Five Dollars


I bought my first wig today. Actually, I bought two wigs. I love them both and decided I needed them both. Also got some fake Chanel studs. I remember when I was about to drop a few hundred for a pair in Paris but I couldn't bring myself to it because I lose earrings way too much to invest in them. So I'm content with a five dollar pair. Look the same to me, honey. 

Decided to ride my bike over to Zella's. Had my mind on some wings. Garlic. And a little of that good garlic bread they have. It's too cold to stay and read, Manchild in the Promise Land, like I planed. So I put the rest of my wings in a box. Just now, I fixed my scarf and headphones to leave but was stopped by two little white children. A girl and boy. They were running around the restaurant like their parents owned it. 

"So what can we get for $5?" The boy dug into the menu with his wide brown eyes. His hair was unkept and his sneakers were tattered beyond the sole. 

"Well, I can get you a pizza." The young white waiter began. "I will be able to get it at a discounted price for you." 

Folk music played over wood paneled floors, adding a calm to the ambient string lights.

The little girl was standing right between them but her rosy face was fixated on the bar. Finally, she said, "Jimmy! That man! That man over there said he gon' pay for our food!" Her words were rushed. The sense of urgency that one carries when they know how fast good opportunities may present themselves, disappear, and never come again.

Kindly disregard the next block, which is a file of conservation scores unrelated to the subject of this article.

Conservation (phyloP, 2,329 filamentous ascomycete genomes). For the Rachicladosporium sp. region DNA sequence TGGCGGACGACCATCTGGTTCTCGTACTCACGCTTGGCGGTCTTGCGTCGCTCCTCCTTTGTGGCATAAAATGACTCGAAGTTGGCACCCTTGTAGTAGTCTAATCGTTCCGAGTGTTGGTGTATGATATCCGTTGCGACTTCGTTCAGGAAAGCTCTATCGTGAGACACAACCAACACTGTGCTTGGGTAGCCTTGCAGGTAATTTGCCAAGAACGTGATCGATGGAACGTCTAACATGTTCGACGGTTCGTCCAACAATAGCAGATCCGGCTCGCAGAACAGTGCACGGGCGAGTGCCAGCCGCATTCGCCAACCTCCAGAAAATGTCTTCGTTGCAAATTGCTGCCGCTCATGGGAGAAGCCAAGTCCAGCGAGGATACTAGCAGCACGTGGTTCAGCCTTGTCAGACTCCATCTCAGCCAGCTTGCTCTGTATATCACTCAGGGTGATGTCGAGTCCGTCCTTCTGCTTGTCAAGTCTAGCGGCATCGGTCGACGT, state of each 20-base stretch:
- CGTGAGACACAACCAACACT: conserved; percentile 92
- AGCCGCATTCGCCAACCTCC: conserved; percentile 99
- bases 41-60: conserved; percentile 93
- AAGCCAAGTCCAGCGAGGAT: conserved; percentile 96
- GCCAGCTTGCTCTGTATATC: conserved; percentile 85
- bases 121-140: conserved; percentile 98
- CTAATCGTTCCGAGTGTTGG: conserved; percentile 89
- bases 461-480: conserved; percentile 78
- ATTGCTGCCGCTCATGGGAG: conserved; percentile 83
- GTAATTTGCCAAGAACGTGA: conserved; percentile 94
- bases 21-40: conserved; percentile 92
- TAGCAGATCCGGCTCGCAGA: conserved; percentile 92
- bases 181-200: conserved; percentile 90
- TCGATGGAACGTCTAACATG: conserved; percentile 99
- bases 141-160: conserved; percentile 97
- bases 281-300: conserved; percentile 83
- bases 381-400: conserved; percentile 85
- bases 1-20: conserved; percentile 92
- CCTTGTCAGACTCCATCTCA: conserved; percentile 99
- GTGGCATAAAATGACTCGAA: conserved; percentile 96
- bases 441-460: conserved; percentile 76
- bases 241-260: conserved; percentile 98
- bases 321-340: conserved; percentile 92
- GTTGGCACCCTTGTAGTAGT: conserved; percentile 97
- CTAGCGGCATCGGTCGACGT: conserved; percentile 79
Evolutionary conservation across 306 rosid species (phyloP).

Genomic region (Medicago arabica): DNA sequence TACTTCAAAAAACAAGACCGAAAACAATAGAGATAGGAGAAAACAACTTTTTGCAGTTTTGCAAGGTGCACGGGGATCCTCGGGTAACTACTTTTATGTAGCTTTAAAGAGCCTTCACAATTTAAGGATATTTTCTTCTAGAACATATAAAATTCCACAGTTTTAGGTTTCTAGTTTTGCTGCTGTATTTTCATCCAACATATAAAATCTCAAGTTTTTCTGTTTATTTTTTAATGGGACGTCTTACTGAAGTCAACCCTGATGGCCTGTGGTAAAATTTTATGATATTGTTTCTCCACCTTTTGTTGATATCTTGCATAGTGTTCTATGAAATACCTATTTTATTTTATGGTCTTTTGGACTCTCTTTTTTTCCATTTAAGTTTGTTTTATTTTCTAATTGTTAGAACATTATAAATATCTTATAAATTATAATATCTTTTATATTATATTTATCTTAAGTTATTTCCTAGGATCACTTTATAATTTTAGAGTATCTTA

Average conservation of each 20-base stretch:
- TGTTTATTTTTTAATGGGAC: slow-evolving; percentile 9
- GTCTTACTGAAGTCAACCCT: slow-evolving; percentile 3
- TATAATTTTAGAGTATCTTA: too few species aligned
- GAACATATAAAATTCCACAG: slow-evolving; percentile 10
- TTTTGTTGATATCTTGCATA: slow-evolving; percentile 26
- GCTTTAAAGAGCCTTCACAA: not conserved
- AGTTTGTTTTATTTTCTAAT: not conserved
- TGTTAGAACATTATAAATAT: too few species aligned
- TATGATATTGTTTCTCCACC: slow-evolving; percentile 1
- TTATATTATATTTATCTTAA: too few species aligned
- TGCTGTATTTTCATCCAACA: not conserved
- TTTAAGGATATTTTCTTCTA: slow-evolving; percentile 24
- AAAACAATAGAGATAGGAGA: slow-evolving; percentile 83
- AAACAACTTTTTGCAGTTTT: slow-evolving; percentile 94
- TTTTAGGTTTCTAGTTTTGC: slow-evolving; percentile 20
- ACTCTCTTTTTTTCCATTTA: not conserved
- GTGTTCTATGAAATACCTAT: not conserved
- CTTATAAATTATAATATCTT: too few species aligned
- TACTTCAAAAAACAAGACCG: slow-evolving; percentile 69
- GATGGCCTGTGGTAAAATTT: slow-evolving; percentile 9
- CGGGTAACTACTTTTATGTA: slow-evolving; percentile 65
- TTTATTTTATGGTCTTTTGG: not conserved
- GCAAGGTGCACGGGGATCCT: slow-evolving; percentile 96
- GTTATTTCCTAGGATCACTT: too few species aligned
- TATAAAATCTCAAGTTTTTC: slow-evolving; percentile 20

"So that mean we ca' get pizza and the wangs!!!" Jimmy's arms shot up with a thunderous green glow. 

"Well, I'll still take the five." The waiter was probably being mindful of the pockets of the "guy over there." He wasn't a big shot buying up the bar. He was just another young waiter. "I'll let you get your pizza with the five and he can pay for your wings." 

"Yay! We gettin' HOT WANGS!!!"

Jimmy danced off to a corner where I could no longer see him and his sister, but I could still feel their relief. Their gratitude. Their joy. 

They weren't the owner's kids. They were someone else's kids, who gave them or left them to find a few balled-up dollars to eat. 

No older than ten or eleven. Jimmy had the keenness of a wild child of the sun. And his sister, bore the observant eye of a mother. But where was their mother? 




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